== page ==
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(searched for: doi:10.1075/prag.27.1.05unu)
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Journal of Argumentation in Context, Volume 9, pp 199-218; https://doi.org/10.1075/jaic.19004.ola

Abstract:
This paper examines defendants’ argumentative discourse in the 2008 Nigerian investigative public hearings on the Federal Capital Territory administration. The data, which consist of nine defendants’ presentations, are analyzed qualitatively, using a combination of the pragma-dialectical and extended pragma-dialectical theories of argumentation. The findings show that the hearing panel initially starts of as the institutional protagonist and defendants as the antagonists, and but later serve as the institutional antagonist and protagonists, respectively. The defendants tend to use analogy and causal argumentation schemes while employing subordinative and complementary coordinative argumentation structures. The defendants also employ different strategic maneuvers at different argumentative stages of the critical discussion. Due to the politico-forensic communicative domain and information-seeking genre of the investigative public hearing discourse, the concluding stage is suspended. Thus, the study shows the influence of communicative activity type on the argumentative activities in a critical discussion.
Text & Talk - An Interdisciplinary Journal of Language, Discourse & Communication Studies, Volume 38, pp 503-524; https://doi.org/10.1515/text-2018-0012

Abstract:
This paper examines the forms, frequency and pragmatic functions of direct quotations in Nigerian investigative public hearings on the Federal Capital Territory administration. The quotations are taken from 40 purposively selected investigative public hearings which are analyzed quantitatively and qualitatively from a discourse-pragmatic approach to quotations as well as from the perspective of metapragmatic act theory. The quotations involve both written and spoken quotations, self- and other-quotations, as well as actual and hypothetical quotations. Direct quotations are used in the hearings by quoters to frame their discourse, support their claims, indicate different stances, depict victimhood, serve as reminders, correct misunderstandings, and model discourse. The forms, distribution and functions of these quotations indicate how speakers in the hearings frame their discourse in order to help hearers interpret their talk appropriately.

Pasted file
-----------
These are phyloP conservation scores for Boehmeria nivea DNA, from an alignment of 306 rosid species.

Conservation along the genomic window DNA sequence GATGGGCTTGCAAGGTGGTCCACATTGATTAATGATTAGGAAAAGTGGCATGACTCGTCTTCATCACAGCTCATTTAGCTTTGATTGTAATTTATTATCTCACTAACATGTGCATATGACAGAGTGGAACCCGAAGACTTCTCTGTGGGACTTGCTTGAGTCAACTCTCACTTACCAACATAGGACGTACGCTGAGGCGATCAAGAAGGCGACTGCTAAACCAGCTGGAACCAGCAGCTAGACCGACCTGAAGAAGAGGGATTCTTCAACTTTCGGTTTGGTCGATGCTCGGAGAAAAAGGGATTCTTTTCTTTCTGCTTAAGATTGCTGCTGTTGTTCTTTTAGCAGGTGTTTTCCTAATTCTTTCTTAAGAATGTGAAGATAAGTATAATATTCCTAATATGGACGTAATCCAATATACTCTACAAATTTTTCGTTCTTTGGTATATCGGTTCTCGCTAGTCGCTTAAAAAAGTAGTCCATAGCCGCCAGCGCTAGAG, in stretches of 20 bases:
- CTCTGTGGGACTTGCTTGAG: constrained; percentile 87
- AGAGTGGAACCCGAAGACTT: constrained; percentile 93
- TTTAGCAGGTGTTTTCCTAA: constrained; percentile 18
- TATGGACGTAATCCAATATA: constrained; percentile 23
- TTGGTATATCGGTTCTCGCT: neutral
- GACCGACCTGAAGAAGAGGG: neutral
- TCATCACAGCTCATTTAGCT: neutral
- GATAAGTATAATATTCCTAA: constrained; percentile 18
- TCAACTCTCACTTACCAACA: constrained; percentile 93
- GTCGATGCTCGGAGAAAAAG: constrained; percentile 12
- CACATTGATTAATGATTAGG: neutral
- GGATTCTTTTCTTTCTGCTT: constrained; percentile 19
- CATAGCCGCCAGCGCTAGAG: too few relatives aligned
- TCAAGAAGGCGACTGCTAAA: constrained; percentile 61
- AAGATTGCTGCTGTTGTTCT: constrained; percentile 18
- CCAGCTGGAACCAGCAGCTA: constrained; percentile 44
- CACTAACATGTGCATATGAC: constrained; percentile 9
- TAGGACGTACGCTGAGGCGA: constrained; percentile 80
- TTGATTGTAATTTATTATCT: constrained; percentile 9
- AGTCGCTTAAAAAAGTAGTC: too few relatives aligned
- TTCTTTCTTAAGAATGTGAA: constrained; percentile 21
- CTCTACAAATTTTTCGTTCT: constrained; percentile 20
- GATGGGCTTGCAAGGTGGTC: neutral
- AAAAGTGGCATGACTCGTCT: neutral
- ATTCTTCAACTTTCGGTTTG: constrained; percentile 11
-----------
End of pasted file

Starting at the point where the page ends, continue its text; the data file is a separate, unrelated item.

Published: 13 October 2017
Pragmatics and Society, Volume 8, pp 400-420; https://doi.org/10.1075/ps.8.3.04unu

Abstract:
This study examines the kinds of stance thatbutas a contrastive marker signals in Nigerian investigative public hearings, with a view to exploring the contexts in which the stances are made. The study examines forty purposively selected investigative public hearing sessions which involve interactions between complainants, defendants and a hearing panel. The data are analysed qualitatively utilisingDu Bois’ (2007)interactional view of stance andMartin and White’s (2005)Appraisal system. Results indicate thatbutsignals epistemic, evidential, emotive and evaluative stances within the narrative, interrogative and closing contexts. These stances and their contextual patterns depend heavily on the roles, goals and knowledge of the participants as stancetakers who position themselves, and align with other participants and the wider discourse community in order to express evaluation and intersubjective positioning.
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